Today marks the fifth annual National Freelancers Day, an event established by the PCG to recognise alternative ways of working and the valuable contribution made by freelancers to the UK’s economy. In the age of 4G, businesses need to be able to keep pace with change and attract the best and the brightest talent. Advances in technology now offer companies and individuals greater choice in the way that they operate, which partly explains the growth in the UK’s thriving freelance community.
The freelance market spans a wide spectrum, from specialist IT contractors, to interim leaders of global companies. There is perhaps not an immediate connection between interim management and freelancing, but in both cases individuals enjoy employment flexibility and autonomy on project-based work.
The Interim Management Association (IMA), a specialist sector group of the REC representing the interim provider industry, finds that the demand in the market for top level interims shows no signs of letting up. The latest Ipsos MORI survey of the IMA’s members recorded the highest growth rates for the sector and perhaps reflects the wider optimism that the UK is starting to pull out of the recession. Although the majority of interim roles (70%) continue to be for change management and turnaround projects, there are signs that companies are investing in interims to help bring them in step with their competitors.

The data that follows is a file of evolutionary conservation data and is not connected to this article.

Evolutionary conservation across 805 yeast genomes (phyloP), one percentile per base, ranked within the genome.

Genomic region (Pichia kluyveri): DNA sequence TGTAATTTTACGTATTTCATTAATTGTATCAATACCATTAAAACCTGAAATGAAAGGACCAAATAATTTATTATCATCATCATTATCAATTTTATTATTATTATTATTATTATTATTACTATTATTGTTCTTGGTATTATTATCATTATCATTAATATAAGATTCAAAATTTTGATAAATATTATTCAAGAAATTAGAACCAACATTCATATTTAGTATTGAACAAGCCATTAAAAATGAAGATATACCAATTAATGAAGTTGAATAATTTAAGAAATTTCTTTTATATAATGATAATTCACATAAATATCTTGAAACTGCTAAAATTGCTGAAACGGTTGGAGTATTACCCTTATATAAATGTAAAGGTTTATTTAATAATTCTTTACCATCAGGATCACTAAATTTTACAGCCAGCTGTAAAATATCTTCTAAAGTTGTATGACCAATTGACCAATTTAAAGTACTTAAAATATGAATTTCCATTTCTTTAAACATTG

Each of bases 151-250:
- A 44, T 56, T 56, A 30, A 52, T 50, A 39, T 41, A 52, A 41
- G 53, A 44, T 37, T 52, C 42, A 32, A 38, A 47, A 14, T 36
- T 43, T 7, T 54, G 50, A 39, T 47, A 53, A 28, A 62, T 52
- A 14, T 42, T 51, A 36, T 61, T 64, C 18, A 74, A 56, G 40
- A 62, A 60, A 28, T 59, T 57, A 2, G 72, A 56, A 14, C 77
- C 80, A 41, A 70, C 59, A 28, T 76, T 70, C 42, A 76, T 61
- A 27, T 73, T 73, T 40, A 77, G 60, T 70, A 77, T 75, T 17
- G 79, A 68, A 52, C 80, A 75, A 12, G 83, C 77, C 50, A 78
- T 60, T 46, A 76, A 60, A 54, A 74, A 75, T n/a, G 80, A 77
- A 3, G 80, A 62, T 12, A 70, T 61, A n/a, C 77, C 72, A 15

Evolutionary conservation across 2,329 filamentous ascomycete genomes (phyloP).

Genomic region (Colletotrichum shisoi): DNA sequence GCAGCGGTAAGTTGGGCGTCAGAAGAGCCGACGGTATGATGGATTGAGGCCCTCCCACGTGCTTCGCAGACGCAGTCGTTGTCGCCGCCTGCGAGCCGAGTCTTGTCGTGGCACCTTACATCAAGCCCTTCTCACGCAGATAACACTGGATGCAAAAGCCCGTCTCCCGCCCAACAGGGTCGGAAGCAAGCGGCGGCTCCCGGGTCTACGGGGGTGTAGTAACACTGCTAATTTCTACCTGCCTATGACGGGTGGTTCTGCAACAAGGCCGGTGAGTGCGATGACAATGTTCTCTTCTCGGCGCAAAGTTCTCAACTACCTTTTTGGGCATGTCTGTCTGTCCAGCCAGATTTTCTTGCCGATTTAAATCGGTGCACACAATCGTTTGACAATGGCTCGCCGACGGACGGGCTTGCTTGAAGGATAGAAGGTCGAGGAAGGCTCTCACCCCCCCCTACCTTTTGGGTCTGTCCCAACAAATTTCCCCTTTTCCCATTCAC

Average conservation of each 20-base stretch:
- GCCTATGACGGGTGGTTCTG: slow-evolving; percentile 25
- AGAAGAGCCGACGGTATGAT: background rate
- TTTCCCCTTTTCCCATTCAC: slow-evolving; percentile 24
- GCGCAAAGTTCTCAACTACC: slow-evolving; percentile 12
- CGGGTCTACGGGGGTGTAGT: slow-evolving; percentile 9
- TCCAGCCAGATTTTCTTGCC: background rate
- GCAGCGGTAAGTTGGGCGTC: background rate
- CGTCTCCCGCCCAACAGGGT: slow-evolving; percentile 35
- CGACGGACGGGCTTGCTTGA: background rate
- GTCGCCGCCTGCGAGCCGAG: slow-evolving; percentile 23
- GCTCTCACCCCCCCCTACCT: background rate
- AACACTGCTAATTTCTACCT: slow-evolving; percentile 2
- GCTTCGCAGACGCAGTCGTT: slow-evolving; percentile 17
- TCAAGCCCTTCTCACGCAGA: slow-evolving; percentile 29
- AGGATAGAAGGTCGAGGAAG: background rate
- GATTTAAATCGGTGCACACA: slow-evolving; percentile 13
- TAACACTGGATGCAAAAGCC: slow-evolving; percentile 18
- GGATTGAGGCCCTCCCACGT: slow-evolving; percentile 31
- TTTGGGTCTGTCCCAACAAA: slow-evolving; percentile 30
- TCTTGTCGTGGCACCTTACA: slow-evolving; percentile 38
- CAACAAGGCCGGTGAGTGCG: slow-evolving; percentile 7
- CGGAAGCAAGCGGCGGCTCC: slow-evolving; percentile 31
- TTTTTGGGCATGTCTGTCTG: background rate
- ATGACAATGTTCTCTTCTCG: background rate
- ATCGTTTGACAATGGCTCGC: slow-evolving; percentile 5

“Interim managers are an essential part of the workforce and British businesses have come to rely on this as a flexible and reliable resource,” says Jason Atkinson, chairman of the IMA and managing director for Russam Interims. “It is a challenging career but for those at the top of their game, part of the reward of being an interim manager is the opportunity to apply industry expertise to major projects and see an immediate impact and lasting legacy. The path is not for everyone, which is why the IMA offers an induction workshop for those thinking about making the transition.”
It is positive to see that government is recognising the UK’s dynamic labour market and clawing back red tape, but it is about striking the right balance between a regulatory framework and taxation system that does not prevent companies from accessing specialists for business critical projects or constrain individuals who want to remain independent and in control of their service offering. The REC and members of the IMA have campaigned hard to ensure that proposed changes to legislation such as IR35 do not capture those operating legitimately. As the economy speeds toward 5G and beyond, the UK will need to be supportive of innovations in the way businesses and people work in order to stay competitive in a global market
– See more at: Interim Management Association